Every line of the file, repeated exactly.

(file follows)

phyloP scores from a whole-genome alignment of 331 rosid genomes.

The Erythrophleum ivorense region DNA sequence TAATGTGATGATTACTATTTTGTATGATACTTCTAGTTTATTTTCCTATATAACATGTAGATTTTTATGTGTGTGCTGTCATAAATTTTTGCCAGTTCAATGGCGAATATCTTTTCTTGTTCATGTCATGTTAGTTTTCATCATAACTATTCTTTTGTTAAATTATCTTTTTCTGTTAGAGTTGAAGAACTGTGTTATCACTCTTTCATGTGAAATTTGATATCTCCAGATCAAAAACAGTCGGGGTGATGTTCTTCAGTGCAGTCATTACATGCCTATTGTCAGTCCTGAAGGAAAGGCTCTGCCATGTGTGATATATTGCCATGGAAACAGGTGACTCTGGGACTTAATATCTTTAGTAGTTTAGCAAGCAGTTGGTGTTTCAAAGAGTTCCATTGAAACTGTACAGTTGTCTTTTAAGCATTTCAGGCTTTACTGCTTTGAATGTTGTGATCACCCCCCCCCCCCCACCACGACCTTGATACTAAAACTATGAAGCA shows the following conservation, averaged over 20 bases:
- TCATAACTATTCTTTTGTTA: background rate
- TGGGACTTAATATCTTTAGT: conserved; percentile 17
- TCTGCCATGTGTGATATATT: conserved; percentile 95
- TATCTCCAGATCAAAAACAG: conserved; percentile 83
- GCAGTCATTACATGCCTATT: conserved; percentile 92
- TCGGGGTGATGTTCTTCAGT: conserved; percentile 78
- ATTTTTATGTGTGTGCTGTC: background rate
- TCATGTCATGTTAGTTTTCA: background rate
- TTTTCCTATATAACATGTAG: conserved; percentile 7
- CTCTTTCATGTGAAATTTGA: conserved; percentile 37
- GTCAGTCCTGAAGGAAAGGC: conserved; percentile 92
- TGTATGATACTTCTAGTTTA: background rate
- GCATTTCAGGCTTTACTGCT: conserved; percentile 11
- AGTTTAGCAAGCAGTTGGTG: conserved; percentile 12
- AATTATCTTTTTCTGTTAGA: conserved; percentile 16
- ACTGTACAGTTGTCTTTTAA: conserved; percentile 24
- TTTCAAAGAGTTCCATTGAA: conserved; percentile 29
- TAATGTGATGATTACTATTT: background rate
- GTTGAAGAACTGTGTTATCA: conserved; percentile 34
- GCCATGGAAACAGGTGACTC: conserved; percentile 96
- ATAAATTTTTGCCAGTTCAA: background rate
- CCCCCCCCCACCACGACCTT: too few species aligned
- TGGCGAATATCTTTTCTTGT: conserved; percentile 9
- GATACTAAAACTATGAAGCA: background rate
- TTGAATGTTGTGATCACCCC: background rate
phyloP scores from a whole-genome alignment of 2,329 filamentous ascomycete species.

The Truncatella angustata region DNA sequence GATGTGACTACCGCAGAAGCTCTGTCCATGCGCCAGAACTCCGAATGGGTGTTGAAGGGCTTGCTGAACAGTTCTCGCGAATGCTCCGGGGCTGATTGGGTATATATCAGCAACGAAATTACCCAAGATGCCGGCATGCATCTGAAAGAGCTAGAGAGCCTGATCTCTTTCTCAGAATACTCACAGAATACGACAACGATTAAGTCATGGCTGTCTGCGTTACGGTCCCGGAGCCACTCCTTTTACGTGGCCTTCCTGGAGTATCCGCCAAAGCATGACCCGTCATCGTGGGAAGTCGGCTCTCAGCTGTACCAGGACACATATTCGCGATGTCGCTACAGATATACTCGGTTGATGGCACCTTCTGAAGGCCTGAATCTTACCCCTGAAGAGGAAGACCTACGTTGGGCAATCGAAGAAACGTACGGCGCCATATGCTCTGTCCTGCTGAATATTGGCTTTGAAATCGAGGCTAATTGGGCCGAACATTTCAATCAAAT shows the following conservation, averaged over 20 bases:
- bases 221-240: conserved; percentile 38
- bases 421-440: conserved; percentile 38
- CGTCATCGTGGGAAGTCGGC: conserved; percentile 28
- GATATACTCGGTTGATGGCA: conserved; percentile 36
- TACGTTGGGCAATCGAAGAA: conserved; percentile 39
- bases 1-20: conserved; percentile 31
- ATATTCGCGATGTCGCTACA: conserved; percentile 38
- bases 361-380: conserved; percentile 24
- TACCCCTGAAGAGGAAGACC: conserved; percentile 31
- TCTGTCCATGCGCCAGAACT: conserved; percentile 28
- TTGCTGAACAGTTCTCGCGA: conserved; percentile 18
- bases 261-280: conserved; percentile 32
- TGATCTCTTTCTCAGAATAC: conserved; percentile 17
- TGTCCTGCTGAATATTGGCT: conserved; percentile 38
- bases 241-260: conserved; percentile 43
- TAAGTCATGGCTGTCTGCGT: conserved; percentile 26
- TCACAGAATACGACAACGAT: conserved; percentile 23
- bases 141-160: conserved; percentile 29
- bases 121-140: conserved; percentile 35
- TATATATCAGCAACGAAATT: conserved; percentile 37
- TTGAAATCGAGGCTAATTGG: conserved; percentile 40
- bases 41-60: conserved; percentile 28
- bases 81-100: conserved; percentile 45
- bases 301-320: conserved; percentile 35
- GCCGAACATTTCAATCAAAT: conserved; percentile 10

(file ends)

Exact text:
phyloP scores from a whole-genome alignment of 331 rosid genomes.

The Erythrophleum ivorense region DNA sequence TAATGTGATGATTACTATTTTGTATGATACTTCTAGTTTATTTTCCTATATAACATGTAGATTTTTATGTGTGTGCTGTCATAAATTTTTGCCAGTTCAATGGCGAATATCTTTTCTTGTTCATGTCATGTTAGTTTTCATCATAACTATTCTTTTGTTAAATTATCTTTTTCTGTTAGAGTTGAAGAACTGTGTTATCACTCTTTCATGTGAAATTTGATATCTCCAGATCAAAAACAGTCGGGGTGATGTTCTTCAGTGCAGTCATTACATGCCTATTGTCAGTCCTGAAGGAAAGGCTCTGCCATGTGTGATATATTGCCATGGAAACAGGTGACTCTGGGACTTAATATCTTTAGTAGTTTAGCAAGCAGTTGGTGTTTCAAAGAGTTCCATTGAAACTGTACAGTTGTCTTTTAAGCATTTCAGGCTTTACTGCTTTGAATGTTGTGATCACCCCCCCCCCCCCACCACGACCTTGATACTAAAACTATGAAGCA shows the following conservation, averaged over 20 bases:
- TCATAACTATTCTTTTGTTA: background rate
- TGGGACTTAATATCTTTAGT: conserved; percentile 17
- TCTGCCATGTGTGATATATT: conserved; percentile 95
- TATCTCCAGATCAAAAACAG: conserved; percentile 83
- GCAGTCATTACATGCCTATT: conserved; percentile 92
- TCGGGGTGATGTTCTTCAGT: conserved; percentile 78
- ATTTTTATGTGTGTGCTGTC: background rate
- TCATGTCATGTTAGTTTTCA: background rate
- TTTTCCTATATAACATGTAG: conserved; percentile 7
- CTCTTTCATGTGAAATTTGA: conserved; percentile 37
- GTCAGTCCTGAAGGAAAGGC: conserved; percentile 92
- TGTATGATACTTCTAGTTTA: background rate
- GCATTTCAGGCTTTACTGCT: conserved; percentile 11
- AGTTTAGCAAGCAGTTGGTG: conserved; percentile 12
- AATTATCTTTTTCTGTTAGA: conserved; percentile 16
- ACTGTACAGTTGTCTTTTAA: conserved; percentile 24
- TTTCAAAGAGTTCCATTGAA: conserved; percentile 29
- TAATGTGATGATTACTATTT: background rate
- GTTGAAGAACTGTGTTATCA: conserved; percentile 34
- GCCATGGAAACAGGTGACTC: conserved; percentile 96
- ATAAATTTTTGCCAGTTCAA: background rate
- CCCCCCCCCACCACGACCTT: too few species aligned
- TGGCGAATATCTTTTCTTGT: conserved; percentile 9
- GATACTAAAACTATGAAGCA: background rate
- TTGAATGTTGTGATCACCCC: background rate
phyloP scores from a whole-genome alignment of 2,329 filamentous ascomycete species.

The Truncatella angustata region DNA sequence GATGTGACTACCGCAGAAGCTCTGTCCATGCGCCAGAACTCCGAATGGGTGTTGAAGGGCTTGCTGAACAGTTCTCGCGAATGCTCCGGGGCTGATTGGGTATATATCAGCAACGAAATTACCCAAGATGCCGGCATGCATCTGAAAGAGCTAGAGAGCCTGATCTCTTTCTCAGAATACTCACAGAATACGACAACGATTAAGTCATGGCTGTCTGCGTTACGGTCCCGGAGCCACTCCTTTTACGTGGCCTTCCTGGAGTATCCGCCAAAGCATGACCCGTCATCGTGGGAAGTCGGCTCTCAGCTGTACCAGGACACATATTCGCGATGTCGCTACAGATATACTCGGTTGATGGCACCTTCTGAAGGCCTGAATCTTACCCCTGAAGAGGAAGACCTACGTTGGGCAATCGAAGAAACGTACGGCGCCATATGCTCTGTCCTGCTGAATATTGGCTTTGAAATCGAGGCTAATTGGGCCGAACATTTCAATCAAAT shows the following conservation, averaged over 20 bases:
- bases 221-240: conserved; percentile 38
- bases 421-440: conserved; percentile 38
- CGTCATCGTGGGAAGTCGGC: conserved; percentile 28
- GATATACTCGGTTGATGGCA: conserved; percentile 36
- TACGTTGGGCAATCGAAGAA: conserved; percentile 39
- bases 1-20: conserved; percentile 31
- ATATTCGCGATGTCGCTACA: conserved; percentile 38
- bases 361-380: conserved; percentile 24
- TACCCCTGAAGAGGAAGACC: conserved; percentile 31
- TCTGTCCATGCGCCAGAACT: conserved; percentile 28
- TTGCTGAACAGTTCTCGCGA: conserved; percentile 18
- bases 261-280: conserved; percentile 32
- TGATCTCTTTCTCAGAATAC: conserved; percentile 17
- TGTCCTGCTGAATATTGGCT: conserved; percentile 38
- bases 241-260: conserved; percentile 43
- TAAGTCATGGCTGTCTGCGT: conserved; percentile 26
- TCACAGAATACGACAACGAT: conserved; percentile 23
- bases 141-160: conserved; percentile 29
- bases 121-140: conserved; percentile 35
- TATATATCAGCAACGAAATT: conserved; percentile 37
- TTGAAATCGAGGCTAATTGG: conserved; percentile 40
- bases 41-60: conserved; percentile 28
- bases 81-100: conserved; percentile 45
- bases 301-320: conserved; percentile 35
- GCCGAACATTTCAATCAAAT: conserved; percentile 10